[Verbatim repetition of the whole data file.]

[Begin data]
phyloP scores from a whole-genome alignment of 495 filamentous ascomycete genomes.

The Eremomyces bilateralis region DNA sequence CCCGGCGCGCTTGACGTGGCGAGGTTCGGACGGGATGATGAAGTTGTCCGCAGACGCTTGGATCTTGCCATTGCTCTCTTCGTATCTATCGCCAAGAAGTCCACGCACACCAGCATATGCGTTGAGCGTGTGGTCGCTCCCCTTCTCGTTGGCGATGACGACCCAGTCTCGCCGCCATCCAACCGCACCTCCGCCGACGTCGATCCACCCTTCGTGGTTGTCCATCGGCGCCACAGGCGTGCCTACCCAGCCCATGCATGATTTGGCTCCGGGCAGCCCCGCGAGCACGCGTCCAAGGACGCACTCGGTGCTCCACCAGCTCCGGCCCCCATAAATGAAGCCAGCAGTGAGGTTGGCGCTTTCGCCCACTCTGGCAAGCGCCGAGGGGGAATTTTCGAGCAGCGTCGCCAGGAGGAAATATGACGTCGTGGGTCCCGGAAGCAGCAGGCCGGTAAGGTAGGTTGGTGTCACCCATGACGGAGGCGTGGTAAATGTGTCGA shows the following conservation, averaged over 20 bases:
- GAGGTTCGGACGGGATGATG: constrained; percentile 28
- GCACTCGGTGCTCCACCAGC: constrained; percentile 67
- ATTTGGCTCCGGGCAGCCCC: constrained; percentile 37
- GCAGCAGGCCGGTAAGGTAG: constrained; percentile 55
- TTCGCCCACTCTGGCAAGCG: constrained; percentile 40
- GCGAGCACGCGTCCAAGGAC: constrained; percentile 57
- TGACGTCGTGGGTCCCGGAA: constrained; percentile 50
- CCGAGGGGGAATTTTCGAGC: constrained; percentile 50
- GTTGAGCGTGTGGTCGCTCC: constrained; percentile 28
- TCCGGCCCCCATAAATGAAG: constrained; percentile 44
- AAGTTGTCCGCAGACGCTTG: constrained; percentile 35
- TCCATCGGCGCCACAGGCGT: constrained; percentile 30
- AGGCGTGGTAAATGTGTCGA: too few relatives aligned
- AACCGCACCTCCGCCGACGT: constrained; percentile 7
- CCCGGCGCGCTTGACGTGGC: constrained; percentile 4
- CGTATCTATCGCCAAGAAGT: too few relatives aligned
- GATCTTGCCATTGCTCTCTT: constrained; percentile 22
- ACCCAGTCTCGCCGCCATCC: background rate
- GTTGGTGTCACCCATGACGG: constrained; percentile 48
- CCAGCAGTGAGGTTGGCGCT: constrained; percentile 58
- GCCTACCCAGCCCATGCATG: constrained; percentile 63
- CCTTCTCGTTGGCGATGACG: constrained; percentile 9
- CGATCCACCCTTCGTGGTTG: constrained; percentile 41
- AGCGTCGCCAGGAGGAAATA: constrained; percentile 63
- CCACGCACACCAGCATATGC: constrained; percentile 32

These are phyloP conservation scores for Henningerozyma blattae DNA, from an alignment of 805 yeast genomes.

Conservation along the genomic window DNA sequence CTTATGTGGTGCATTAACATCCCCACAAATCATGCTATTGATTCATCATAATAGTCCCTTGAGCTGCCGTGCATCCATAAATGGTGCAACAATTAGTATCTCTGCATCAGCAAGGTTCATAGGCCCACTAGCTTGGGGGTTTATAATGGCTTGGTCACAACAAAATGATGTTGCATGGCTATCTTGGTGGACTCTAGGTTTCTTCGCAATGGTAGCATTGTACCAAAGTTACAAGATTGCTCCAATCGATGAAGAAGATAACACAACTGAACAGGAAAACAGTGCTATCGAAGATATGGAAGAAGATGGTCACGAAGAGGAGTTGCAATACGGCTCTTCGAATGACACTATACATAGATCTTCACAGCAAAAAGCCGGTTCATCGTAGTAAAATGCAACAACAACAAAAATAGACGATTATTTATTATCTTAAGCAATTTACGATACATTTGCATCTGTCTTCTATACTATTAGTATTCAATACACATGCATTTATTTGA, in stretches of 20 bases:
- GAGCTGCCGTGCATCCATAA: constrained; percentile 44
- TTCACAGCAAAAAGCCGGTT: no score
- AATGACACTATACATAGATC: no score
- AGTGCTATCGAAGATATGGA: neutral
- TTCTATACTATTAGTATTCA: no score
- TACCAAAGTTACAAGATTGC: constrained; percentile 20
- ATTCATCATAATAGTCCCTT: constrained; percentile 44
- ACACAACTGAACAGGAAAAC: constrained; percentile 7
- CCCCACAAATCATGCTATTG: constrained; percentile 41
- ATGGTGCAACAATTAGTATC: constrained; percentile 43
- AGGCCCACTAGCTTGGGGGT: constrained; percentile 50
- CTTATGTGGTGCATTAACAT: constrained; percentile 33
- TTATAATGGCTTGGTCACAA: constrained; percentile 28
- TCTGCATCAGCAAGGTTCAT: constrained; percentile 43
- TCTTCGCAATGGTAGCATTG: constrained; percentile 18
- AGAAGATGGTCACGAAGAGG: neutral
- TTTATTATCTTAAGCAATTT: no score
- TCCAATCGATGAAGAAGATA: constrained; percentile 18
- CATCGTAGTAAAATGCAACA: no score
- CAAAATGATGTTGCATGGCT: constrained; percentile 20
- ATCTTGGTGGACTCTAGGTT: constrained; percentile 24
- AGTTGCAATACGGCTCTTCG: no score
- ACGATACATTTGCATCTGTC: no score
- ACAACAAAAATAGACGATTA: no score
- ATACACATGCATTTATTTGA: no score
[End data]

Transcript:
phyloP scores from a whole-genome alignment of 495 filamentous ascomycete genomes.

The Eremomyces bilateralis region DNA sequence CCCGGCGCGCTTGACGTGGCGAGGTTCGGACGGGATGATGAAGTTGTCCGCAGACGCTTGGATCTTGCCATTGCTCTCTTCGTATCTATCGCCAAGAAGTCCACGCACACCAGCATATGCGTTGAGCGTGTGGTCGCTCCCCTTCTCGTTGGCGATGACGACCCAGTCTCGCCGCCATCCAACCGCACCTCCGCCGACGTCGATCCACCCTTCGTGGTTGTCCATCGGCGCCACAGGCGTGCCTACCCAGCCCATGCATGATTTGGCTCCGGGCAGCCCCGCGAGCACGCGTCCAAGGACGCACTCGGTGCTCCACCAGCTCCGGCCCCCATAAATGAAGCCAGCAGTGAGGTTGGCGCTTTCGCCCACTCTGGCAAGCGCCGAGGGGGAATTTTCGAGCAGCGTCGCCAGGAGGAAATATGACGTCGTGGGTCCCGGAAGCAGCAGGCCGGTAAGGTAGGTTGGTGTCACCCATGACGGAGGCGTGGTAAATGTGTCGA shows the following conservation, averaged over 20 bases:
- GAGGTTCGGACGGGATGATG: constrained; percentile 28
- GCACTCGGTGCTCCACCAGC: constrained; percentile 67
- ATTTGGCTCCGGGCAGCCCC: constrained; percentile 37
- GCAGCAGGCCGGTAAGGTAG: constrained; percentile 55
- TTCGCCCACTCTGGCAAGCG: constrained; percentile 40
- GCGAGCACGCGTCCAAGGAC: constrained; percentile 57
- TGACGTCGTGGGTCCCGGAA: constrained; percentile 50
- CCGAGGGGGAATTTTCGAGC: constrained; percentile 50
- GTTGAGCGTGTGGTCGCTCC: constrained; percentile 28
- TCCGGCCCCCATAAATGAAG: constrained; percentile 44
- AAGTTGTCCGCAGACGCTTG: constrained; percentile 35
- TCCATCGGCGCCACAGGCGT: constrained; percentile 30
- AGGCGTGGTAAATGTGTCGA: too few relatives aligned
- AACCGCACCTCCGCCGACGT: constrained; percentile 7
- CCCGGCGCGCTTGACGTGGC: constrained; percentile 4
- CGTATCTATCGCCAAGAAGT: too few relatives aligned
- GATCTTGCCATTGCTCTCTT: constrained; percentile 22
- ACCCAGTCTCGCCGCCATCC: background rate
- GTTGGTGTCACCCATGACGG: constrained; percentile 48
- CCAGCAGTGAGGTTGGCGCT: constrained; percentile 58
- GCCTACCCAGCCCATGCATG: constrained; percentile 63
- CCTTCTCGTTGGCGATGACG: constrained; percentile 9
- CGATCCACCCTTCGTGGTTG: constrained; percentile 41
- AGCGTCGCCAGGAGGAAATA: constrained; percentile 63
- CCACGCACACCAGCATATGC: constrained; percentile 32

These are phyloP conservation scores for Henningerozyma blattae DNA, from an alignment of 805 yeast genomes.

Conservation along the genomic window DNA sequence CTTATGTGGTGCATTAACATCCCCACAAATCATGCTATTGATTCATCATAATAGTCCCTTGAGCTGCCGTGCATCCATAAATGGTGCAACAATTAGTATCTCTGCATCAGCAAGGTTCATAGGCCCACTAGCTTGGGGGTTTATAATGGCTTGGTCACAACAAAATGATGTTGCATGGCTATCTTGGTGGACTCTAGGTTTCTTCGCAATGGTAGCATTGTACCAAAGTTACAAGATTGCTCCAATCGATGAAGAAGATAACACAACTGAACAGGAAAACAGTGCTATCGAAGATATGGAAGAAGATGGTCACGAAGAGGAGTTGCAATACGGCTCTTCGAATGACACTATACATAGATCTTCACAGCAAAAAGCCGGTTCATCGTAGTAAAATGCAACAACAACAAAAATAGACGATTATTTATTATCTTAAGCAATTTACGATACATTTGCATCTGTCTTCTATACTATTAGTATTCAATACACATGCATTTATTTGA, in stretches of 20 bases:
- GAGCTGCCGTGCATCCATAA: constrained; percentile 44
- TTCACAGCAAAAAGCCGGTT: no score
- AATGACACTATACATAGATC: no score
- AGTGCTATCGAAGATATGGA: neutral
- TTCTATACTATTAGTATTCA: no score
- TACCAAAGTTACAAGATTGC: constrained; percentile 20
- ATTCATCATAATAGTCCCTT: constrained; percentile 44
- ACACAACTGAACAGGAAAAC: constrained; percentile 7
- CCCCACAAATCATGCTATTG: constrained; percentile 41
- ATGGTGCAACAATTAGTATC: constrained; percentile 43
- AGGCCCACTAGCTTGGGGGT: constrained; percentile 50
- CTTATGTGGTGCATTAACAT: constrained; percentile 33
- TTATAATGGCTTGGTCACAA: constrained; percentile 28
- TCTGCATCAGCAAGGTTCAT: constrained; percentile 43
- TCTTCGCAATGGTAGCATTG: constrained; percentile 18
- AGAAGATGGTCACGAAGAGG: neutral
- TTTATTATCTTAAGCAATTT: no score
- TCCAATCGATGAAGAAGATA: constrained; percentile 18
- CATCGTAGTAAAATGCAACA: no score
- CAAAATGATGTTGCATGGCT: constrained; percentile 20
- ATCTTGGTGGACTCTAGGTT: constrained; percentile 24
- AGTTGCAATACGGCTCTTCG: no score
- ACGATACATTTGCATCTGTC: no score
- ACAACAAAAATAGACGATTA: no score
- ATACACATGCATTTATTTGA: no score